High Court judge to head Litvinenko inquest

A picture of former Russian spy Aleksandr Litvinenko is pinned to flowers outside the University College Hospital in central London (AFP Photo / Leon Neal)
Britain has appointed a High Court judge to conduct a full inquest into the death of former Russian agent Aleksandr Litvinenko, who died of polonium poisoning in London in 2006. A pre-inquest review has been set for September.

­The judge, Sir Robert Owen, will hold a preliminary hearing in public to give "directions as to the conduct of the inquest," says the Judicial Communications Office. The preview is scheduled for September 20.

The inquest aims to shed more light on Litvinenko’s death as, so far, the coroners only agree that he died of polonium poisoning. The investigation will decide if it was a deliberate murder, or death by misadventure, suicide or something else.

For the upcoming preview, coroners, the family and legal representatives will be summoned. The presiding coroner – in this case, Judge Sir Robert Owen – will be expected to decide on the scope of the inquest, time frames, the evidence and the witnesses to be heard, and whether the inquest will be heard before a jury.

Litvinenko is thought to have been poisoned with radioactive polonium-210 in November 2006. He felt unwell immediately after having tea with two Russians at the Millennium Hotel in London. His death 22 days later sparked massive alarm that such a highly toxic material could be brought into the UK without being traced. The case came to be branded as “nuclear terrorism.

The two Russians were later proved to be Andrey Lugovoy and Dmitry Kovtun, former FSB agents who also used to be Litvinenko’s contacts while he was in service. London has been pressing Moscow to extradite Lugovoy for prosecution, but Russia said such an extradition would contradict its constitution.

Lugovoy denies his involvement in Litvinenko’s death. He maintains that Litvinenko had acquired the polonium and ended up poisoning himself. A lie detector test in April also showed Lugovoy did not contribute into the incident.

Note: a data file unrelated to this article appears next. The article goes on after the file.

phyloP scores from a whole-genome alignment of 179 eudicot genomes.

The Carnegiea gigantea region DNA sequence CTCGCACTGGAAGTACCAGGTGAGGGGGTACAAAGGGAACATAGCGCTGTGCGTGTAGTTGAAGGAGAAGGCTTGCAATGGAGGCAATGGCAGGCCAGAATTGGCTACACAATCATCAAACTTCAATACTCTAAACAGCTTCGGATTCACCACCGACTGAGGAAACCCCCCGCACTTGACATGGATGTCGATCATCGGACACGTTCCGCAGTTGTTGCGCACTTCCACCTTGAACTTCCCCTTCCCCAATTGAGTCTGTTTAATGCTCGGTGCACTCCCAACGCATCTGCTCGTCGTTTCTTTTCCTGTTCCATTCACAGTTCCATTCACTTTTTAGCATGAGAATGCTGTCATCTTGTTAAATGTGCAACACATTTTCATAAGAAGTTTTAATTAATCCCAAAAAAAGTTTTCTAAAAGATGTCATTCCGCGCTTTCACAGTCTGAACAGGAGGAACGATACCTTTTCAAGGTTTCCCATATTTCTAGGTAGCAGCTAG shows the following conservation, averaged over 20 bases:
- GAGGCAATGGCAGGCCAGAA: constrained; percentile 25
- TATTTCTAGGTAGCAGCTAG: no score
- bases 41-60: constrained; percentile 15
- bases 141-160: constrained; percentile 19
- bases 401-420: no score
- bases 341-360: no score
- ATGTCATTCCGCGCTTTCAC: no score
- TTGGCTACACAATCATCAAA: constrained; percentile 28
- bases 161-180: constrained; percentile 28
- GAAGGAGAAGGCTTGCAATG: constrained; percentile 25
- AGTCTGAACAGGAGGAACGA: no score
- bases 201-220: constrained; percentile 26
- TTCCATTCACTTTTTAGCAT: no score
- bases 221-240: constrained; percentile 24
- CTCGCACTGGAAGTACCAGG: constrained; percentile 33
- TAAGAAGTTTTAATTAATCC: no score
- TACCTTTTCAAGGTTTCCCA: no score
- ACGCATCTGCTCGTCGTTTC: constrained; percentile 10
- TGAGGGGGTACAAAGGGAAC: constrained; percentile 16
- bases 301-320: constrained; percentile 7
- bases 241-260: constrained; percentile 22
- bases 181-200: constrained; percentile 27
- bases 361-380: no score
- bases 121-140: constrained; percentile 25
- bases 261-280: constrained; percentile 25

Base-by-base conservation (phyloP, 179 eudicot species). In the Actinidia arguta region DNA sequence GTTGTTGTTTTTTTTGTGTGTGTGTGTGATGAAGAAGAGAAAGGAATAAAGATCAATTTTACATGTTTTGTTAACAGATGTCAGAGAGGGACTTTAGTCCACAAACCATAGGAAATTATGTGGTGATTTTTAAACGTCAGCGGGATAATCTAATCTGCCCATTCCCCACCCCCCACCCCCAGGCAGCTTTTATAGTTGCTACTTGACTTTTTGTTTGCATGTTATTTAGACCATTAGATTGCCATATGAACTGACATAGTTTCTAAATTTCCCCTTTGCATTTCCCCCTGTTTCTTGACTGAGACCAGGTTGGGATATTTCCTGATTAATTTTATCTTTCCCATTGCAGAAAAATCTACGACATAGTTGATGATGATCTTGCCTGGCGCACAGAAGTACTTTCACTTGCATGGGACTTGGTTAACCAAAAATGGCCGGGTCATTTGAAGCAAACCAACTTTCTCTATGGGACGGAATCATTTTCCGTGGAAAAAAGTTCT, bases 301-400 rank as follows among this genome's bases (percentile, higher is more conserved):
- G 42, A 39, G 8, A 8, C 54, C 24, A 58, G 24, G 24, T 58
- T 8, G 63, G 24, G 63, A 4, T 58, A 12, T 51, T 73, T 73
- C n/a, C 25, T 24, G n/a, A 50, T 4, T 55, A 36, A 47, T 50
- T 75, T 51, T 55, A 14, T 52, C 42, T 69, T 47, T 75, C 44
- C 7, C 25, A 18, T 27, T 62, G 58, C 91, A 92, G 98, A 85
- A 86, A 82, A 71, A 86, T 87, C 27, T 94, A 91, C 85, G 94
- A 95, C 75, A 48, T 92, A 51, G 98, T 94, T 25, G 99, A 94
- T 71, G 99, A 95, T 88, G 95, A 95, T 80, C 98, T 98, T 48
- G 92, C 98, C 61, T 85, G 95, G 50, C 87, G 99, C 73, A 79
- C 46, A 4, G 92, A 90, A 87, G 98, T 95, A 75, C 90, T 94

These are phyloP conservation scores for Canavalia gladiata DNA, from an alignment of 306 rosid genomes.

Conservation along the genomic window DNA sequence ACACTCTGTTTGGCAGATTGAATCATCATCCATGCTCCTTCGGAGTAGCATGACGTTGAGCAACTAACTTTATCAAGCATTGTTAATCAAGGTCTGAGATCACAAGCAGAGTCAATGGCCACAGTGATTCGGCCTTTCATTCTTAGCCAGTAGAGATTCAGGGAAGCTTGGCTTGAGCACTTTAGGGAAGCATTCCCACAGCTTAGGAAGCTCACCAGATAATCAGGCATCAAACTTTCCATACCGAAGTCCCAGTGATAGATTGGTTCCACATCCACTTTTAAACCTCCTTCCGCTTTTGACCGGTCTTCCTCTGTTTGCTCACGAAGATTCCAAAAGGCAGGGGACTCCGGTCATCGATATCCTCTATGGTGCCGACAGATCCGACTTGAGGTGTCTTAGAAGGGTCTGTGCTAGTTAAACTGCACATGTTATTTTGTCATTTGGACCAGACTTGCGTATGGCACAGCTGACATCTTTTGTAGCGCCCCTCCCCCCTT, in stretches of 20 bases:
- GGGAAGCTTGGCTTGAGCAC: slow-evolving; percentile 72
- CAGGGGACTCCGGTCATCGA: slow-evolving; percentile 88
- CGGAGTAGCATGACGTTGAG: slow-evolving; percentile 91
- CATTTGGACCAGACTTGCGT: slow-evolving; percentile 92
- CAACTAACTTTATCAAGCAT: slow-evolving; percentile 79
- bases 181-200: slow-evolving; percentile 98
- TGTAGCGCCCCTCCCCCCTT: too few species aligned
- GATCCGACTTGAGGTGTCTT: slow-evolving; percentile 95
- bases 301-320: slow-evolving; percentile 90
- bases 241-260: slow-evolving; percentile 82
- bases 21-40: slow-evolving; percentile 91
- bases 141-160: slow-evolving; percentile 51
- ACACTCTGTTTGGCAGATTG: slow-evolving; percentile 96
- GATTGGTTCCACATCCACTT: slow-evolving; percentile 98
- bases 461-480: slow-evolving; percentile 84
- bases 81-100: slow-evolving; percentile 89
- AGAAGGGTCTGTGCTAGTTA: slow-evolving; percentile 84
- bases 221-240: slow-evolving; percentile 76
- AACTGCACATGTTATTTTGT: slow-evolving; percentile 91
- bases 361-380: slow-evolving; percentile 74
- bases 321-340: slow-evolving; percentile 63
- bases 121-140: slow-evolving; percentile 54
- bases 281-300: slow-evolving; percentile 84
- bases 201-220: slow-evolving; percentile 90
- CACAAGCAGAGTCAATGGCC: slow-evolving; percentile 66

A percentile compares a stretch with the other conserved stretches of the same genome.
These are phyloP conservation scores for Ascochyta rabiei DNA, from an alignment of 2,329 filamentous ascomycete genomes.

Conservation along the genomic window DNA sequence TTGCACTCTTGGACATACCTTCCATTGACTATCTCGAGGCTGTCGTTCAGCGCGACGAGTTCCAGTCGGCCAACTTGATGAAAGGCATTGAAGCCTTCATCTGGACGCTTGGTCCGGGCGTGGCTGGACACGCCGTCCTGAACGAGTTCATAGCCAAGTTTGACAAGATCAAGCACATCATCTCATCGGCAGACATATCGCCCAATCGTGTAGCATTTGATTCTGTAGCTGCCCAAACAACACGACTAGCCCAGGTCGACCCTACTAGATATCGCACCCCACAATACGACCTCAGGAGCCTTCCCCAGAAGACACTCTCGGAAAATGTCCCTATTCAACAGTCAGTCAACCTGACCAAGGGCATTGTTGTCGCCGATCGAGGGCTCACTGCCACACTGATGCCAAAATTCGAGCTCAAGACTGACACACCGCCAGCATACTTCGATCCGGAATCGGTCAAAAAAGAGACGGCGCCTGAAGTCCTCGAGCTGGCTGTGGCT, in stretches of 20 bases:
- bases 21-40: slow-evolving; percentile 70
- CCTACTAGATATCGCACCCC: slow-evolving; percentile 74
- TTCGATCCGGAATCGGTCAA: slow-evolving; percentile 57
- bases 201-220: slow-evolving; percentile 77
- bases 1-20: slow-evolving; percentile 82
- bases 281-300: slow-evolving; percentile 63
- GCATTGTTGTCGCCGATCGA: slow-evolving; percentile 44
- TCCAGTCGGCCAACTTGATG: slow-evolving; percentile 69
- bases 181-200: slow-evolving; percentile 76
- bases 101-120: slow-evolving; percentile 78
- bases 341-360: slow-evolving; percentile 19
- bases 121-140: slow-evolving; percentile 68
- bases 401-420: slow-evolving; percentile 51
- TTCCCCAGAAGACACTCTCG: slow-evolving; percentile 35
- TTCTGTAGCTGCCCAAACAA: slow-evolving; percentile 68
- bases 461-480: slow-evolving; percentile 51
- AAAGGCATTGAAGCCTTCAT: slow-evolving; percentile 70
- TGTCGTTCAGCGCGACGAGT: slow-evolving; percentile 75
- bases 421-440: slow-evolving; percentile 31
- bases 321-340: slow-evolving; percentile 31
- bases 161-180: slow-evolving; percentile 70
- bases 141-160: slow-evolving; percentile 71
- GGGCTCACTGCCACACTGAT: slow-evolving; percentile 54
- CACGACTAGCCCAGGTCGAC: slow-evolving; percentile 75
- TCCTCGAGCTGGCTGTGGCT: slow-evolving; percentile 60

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Former Soviet KGB agent and current Russian MP Andrey Lugovoy gestures while speaking at a press conference in Moscow (AFP Photo / Aleksey Sazonov)
Former Soviet KGB agent and current Russian MP Andrey Lugovoy gestures while speaking at a press conference in Moscow (AFP Photo / Aleksey Sazonov)

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Litvinenko, who was aged 43 at the time of his death, was a critic of Vladimir Putin, and had sought to expose what he called wrongdoing within the FSB security service. Litvinenko had worked both for the FSB and its predecessor the KGB before he fled Russia in 2000. On his deathbed, Litvinenko blamed Putin for his demise.

But in recent developments, Litvinenko’s father, Valter has accused Boris Berezovsky, a self-exiled Russian tycoon and Litvinenko’s former boss, for the poisoning.  

Litvinenko’s case has chilled the relations between the two countries and led to tit-for-tat diplomatic expulsions. After meeting President Vladimir Putin during the Olympic Games in London, Prime Minister David Cameron said the incident “still stands between Britain and Russia.”

The UK first announced plans for a full official inquest in October 2011. British intelligence agencies MI5 and MI6 were also called to conduct their own inquiries and release any files which could cast light on the incident.

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Aleksandr Litvinenko shortly before his death in University College Hospital in London in November, 2006
Aleksandr Litvinenko shortly before his death in University College Hospital in London in November, 2006